The Irish Farmers’ Association (IFA) has confirmed that it has stood down pickets at two pig processing plants ahead of “high-level talks”.

Farmers had been protested outside the Carroll Cuisine factory in Tullamore, Co. Offaly and at the Callan Bacon plant in Callan, Co. Kilkenny since early on Thursday morning (June 9).

In a post on Twitter, the IFA explained that the decision to suspend the protests was made as a meeting involving major players in the food chain has been scheduled for Monday evening (June 13).

It is understood that meeting will include farmer representatives along with processors and retailers.

It is believed the breakthrough followed discussions between management at the two plants where the protests were being held and IFA president Tim Cullinan and IFA Pigs Committee chair Roy Gallie.

The IFA has repeatedly said that a minimum price of €2/kg is immediately needed to help reduce the pressure on pig farmers as they cannot continue to sustain financial losses.

Earlier this week PwC released a report which estimated that 10% of pig farmers have already exited the sector in recent months, with a further 20% at risk of leaving the industry.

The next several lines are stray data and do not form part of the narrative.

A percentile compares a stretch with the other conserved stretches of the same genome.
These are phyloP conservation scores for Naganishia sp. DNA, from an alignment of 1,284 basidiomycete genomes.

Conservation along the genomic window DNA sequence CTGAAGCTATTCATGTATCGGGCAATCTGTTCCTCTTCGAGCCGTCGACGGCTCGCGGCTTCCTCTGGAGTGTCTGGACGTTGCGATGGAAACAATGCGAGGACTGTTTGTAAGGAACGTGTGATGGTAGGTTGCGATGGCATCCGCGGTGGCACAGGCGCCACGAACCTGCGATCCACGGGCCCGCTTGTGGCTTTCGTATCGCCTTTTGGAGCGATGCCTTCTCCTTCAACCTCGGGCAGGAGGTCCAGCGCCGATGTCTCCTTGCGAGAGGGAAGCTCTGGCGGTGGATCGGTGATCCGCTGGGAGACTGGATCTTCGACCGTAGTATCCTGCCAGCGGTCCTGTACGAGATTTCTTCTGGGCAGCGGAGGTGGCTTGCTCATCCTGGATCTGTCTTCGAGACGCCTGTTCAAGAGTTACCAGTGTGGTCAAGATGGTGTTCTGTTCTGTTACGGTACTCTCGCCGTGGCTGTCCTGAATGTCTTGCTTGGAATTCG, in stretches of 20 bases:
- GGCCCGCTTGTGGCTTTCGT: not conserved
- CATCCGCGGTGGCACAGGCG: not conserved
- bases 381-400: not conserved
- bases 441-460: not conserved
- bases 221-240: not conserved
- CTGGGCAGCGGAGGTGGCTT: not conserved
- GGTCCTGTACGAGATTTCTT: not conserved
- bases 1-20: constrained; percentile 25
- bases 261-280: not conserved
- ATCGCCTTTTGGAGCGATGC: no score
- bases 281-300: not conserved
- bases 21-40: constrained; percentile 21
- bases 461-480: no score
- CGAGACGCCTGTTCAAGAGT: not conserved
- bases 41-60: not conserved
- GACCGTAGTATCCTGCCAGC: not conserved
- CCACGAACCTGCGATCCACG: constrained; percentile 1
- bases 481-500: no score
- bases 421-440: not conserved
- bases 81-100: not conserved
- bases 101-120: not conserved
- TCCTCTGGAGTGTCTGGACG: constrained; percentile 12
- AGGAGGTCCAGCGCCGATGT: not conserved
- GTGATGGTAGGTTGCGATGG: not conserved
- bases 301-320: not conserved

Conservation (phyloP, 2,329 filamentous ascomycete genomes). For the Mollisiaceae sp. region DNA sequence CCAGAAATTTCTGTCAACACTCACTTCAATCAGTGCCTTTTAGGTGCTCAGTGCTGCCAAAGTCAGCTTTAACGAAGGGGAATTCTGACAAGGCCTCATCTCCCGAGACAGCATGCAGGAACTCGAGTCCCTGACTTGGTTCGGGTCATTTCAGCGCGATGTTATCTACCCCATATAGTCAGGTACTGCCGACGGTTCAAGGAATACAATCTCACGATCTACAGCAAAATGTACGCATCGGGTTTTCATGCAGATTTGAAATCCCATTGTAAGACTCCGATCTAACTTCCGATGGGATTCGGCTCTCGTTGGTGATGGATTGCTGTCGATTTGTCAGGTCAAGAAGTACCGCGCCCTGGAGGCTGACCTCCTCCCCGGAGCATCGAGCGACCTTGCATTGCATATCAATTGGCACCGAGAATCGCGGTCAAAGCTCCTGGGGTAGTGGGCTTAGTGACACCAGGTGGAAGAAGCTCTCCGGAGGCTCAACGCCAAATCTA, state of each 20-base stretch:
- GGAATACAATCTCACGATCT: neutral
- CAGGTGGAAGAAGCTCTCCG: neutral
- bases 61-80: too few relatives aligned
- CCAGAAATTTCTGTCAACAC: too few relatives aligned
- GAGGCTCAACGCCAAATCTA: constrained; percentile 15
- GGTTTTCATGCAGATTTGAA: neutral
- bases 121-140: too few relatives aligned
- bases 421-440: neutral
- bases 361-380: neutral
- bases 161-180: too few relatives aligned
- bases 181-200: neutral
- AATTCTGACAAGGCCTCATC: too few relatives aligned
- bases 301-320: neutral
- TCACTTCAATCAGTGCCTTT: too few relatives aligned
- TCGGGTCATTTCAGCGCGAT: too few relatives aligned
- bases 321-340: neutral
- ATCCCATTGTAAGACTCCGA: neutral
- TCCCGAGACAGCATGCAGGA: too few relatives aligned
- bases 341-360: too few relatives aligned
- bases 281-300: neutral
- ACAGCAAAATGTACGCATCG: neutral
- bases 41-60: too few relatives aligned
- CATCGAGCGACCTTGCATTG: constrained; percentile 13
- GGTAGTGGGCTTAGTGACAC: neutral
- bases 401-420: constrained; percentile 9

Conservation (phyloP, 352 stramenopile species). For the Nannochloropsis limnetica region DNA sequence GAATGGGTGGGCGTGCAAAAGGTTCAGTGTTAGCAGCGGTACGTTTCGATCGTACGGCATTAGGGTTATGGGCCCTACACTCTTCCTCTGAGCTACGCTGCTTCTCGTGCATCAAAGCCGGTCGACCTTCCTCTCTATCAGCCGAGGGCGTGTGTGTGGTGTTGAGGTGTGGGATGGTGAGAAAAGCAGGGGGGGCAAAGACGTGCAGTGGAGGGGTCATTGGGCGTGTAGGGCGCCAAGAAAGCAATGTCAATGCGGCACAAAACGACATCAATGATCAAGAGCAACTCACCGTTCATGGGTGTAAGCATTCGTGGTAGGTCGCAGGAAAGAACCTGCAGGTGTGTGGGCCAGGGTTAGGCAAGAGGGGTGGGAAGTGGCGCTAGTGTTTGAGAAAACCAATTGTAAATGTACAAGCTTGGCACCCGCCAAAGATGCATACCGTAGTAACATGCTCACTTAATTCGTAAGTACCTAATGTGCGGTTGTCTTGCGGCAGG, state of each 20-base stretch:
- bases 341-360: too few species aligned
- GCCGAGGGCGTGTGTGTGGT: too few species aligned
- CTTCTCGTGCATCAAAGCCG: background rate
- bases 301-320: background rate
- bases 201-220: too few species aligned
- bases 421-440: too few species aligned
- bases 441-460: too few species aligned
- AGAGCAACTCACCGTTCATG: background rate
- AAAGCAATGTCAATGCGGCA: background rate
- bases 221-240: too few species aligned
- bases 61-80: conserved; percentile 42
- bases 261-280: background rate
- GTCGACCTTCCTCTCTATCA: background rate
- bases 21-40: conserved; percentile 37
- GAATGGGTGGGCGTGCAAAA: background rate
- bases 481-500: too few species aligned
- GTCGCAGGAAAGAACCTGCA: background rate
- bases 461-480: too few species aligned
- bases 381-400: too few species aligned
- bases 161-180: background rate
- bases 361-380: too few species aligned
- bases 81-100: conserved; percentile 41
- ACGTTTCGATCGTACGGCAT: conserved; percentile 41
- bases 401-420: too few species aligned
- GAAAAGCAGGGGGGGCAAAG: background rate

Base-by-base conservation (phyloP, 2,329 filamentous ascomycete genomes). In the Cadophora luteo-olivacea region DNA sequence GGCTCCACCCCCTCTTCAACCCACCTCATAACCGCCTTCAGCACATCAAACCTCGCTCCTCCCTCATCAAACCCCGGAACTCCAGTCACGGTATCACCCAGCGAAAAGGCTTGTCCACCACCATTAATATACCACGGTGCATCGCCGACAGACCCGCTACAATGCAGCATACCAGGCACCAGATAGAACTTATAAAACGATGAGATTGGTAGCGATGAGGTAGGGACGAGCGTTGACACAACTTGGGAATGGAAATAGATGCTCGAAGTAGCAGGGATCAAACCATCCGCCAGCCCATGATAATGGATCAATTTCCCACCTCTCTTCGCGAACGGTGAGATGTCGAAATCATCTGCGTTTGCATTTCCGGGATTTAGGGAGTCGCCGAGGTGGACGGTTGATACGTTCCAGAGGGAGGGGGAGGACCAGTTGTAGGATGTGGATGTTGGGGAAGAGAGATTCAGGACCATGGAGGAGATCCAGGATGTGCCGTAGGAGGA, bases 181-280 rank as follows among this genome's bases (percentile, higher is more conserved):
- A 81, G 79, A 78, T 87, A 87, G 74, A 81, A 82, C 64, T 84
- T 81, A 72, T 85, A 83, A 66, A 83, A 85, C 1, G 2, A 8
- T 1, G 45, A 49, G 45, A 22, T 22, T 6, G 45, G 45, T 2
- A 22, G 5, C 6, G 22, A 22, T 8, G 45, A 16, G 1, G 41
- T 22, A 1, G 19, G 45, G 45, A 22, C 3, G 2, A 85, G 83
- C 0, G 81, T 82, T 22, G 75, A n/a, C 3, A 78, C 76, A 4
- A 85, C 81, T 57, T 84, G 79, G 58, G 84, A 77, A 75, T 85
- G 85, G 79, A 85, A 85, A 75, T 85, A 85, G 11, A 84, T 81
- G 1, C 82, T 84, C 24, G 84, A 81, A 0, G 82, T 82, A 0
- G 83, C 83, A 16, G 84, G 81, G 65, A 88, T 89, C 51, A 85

The Pig Industry and Ireland’s Economy revealed that government support to date covers approximately 16% of the €127 million losses which are expected to be incurred by farmers in 2022, according to the PwC report.

The pig industry contributes approximately €1.5 billion annually to the Irish economy while supporting over 8,000 jobs, and holding an export value of €932 million.

However, due to spiralling feed costs and low prices the sector is currently facing a financial crisis.

It is understood that the report will be examined by members of the Joint Oireachtas Committee on Agriculture, Food and the Marine following a request from member and independent Senator Victor Boyhan.